Just because we are social distancing doesn’t mean that we should stop moving. Over the past month, I’ve tried different platforms such as Youtube, Instagram, and Peloton to burn some calories after sitting at home all day long. But none of them are as fun as learning a cool dance choreography on Steezy. For passionate dancers or wannabe dancers like myself, Steezy is not only a good way to exercise but also helps make our techniques sharp from home.
Steezy was founded in 2014 by Connor Lim and Evan Zhou. The co-founders have seen how SoulCycle made spinning a new popular form of exercise, and the studio has now become a lifestyle brand. They envisioned to make dance the next big sporting and fitness category. Steezy focuses on various urban dance styles such as house, popping, hip-hop, whacking, breaking, dancehall, trump, and heels.
Examples of Steezy’s dance choreography:
What differentiates Steezy from other live Youtube or Instagram dance classes are its large collection of classes, world-class instructors, and an interface with custom controls that make learning and practicing more efficient. There are hundreds of classes on the platform, with different dance styles, difficulty levels from beginner to advanced, class length, and instructors. It also offers programs (as shown in illustration A on the left) for people to stay consistent on their learning schedule or for those who don’t know where to begin in their Steezy journey. Its instructors are professional dancers who have danced with pop stars such as Justin Timberlake, Justin Bieber, BTS as well as in major dance shows and competitions such as “World of Dance” and “America’s Best Dance Crew”.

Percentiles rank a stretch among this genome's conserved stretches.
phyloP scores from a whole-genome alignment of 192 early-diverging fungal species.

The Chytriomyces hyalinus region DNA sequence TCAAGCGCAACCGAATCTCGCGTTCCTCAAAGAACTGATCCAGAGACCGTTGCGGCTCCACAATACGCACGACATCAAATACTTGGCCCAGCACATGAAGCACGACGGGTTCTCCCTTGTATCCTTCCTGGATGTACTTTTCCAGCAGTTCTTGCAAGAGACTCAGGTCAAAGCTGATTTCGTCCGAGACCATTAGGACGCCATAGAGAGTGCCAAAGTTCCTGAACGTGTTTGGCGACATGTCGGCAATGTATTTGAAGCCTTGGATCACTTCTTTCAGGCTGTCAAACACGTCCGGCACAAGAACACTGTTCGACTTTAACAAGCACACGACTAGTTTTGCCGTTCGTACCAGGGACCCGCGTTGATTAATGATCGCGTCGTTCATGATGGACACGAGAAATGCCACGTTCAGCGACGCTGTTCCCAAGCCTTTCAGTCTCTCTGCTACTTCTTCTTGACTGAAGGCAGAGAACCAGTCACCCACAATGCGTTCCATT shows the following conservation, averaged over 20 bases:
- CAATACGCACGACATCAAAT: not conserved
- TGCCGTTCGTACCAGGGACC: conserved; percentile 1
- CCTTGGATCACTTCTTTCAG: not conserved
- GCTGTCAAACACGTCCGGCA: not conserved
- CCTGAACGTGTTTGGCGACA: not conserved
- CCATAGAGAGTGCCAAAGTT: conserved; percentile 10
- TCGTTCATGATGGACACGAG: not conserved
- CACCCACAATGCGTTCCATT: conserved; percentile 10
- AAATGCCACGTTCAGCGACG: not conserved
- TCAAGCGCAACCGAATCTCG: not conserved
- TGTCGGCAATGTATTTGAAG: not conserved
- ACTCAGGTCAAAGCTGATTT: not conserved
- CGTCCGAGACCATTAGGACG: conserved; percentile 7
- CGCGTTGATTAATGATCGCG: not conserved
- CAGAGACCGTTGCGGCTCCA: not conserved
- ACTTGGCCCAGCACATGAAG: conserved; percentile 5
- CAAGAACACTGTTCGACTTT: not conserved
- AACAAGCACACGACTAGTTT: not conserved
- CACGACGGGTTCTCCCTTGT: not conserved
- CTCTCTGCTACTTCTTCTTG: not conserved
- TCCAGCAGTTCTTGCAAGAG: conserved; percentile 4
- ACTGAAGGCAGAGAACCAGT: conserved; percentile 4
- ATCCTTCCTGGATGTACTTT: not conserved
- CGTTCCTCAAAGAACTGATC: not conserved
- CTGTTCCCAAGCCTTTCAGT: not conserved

Steezy’s most important differentiator is arguably its user-friendly interface. It allows users to view the instructor from different angles, replay a movement, slow down or speed up the pace, or watch themselves dancing on the screen right alongside the instructor so they can compare the techniques (see illustration B).
Because of its digital business model, Steezy has gained traction as Covid-19 forced people to stay locked in their homes. However, I believe this growth will not be sustainable when the economy reopens because of the following reasons.
First, virtual dance classes lack connectivity and a sense of community. One of the main reasons that motivates myself and many others to keep on dancing is the power of community. Taking a dance class with my friends is fun, engaging and interactive. We could see each other’s movement in-person, encourage each other when one stumbles, and appreciate the others’ unique dance styles even when the choreography is the same. Going virtual means that I would be dancing by myself most of the time and missing the sense of connectedness with the dance community.
In addition, taking online dance lessons means that I could no longer receive immediate feedback from the instructor on what I’m doing well and what I should improve upon. Even though real-time feedback in large-group dance classes is often hard to get due to the sheer number of people in the room, students can still ask clarifying questions or request that the instructor re-teach a difficult move.
Lastly, the market size for the number of potential users is capped, given the small percentage of people who regard dance as a form of exercise that can be done daily or regularly. Compared to users of other fitness apps such as Peloton who can use the apps daily for spinning, yoga or HIIT classes, many don’t dance every day to get fit (except for the professional dancers of course).
To prepare for the inevitable moment when the economy reopens, Steezy can consider the actions below to sustain its growth.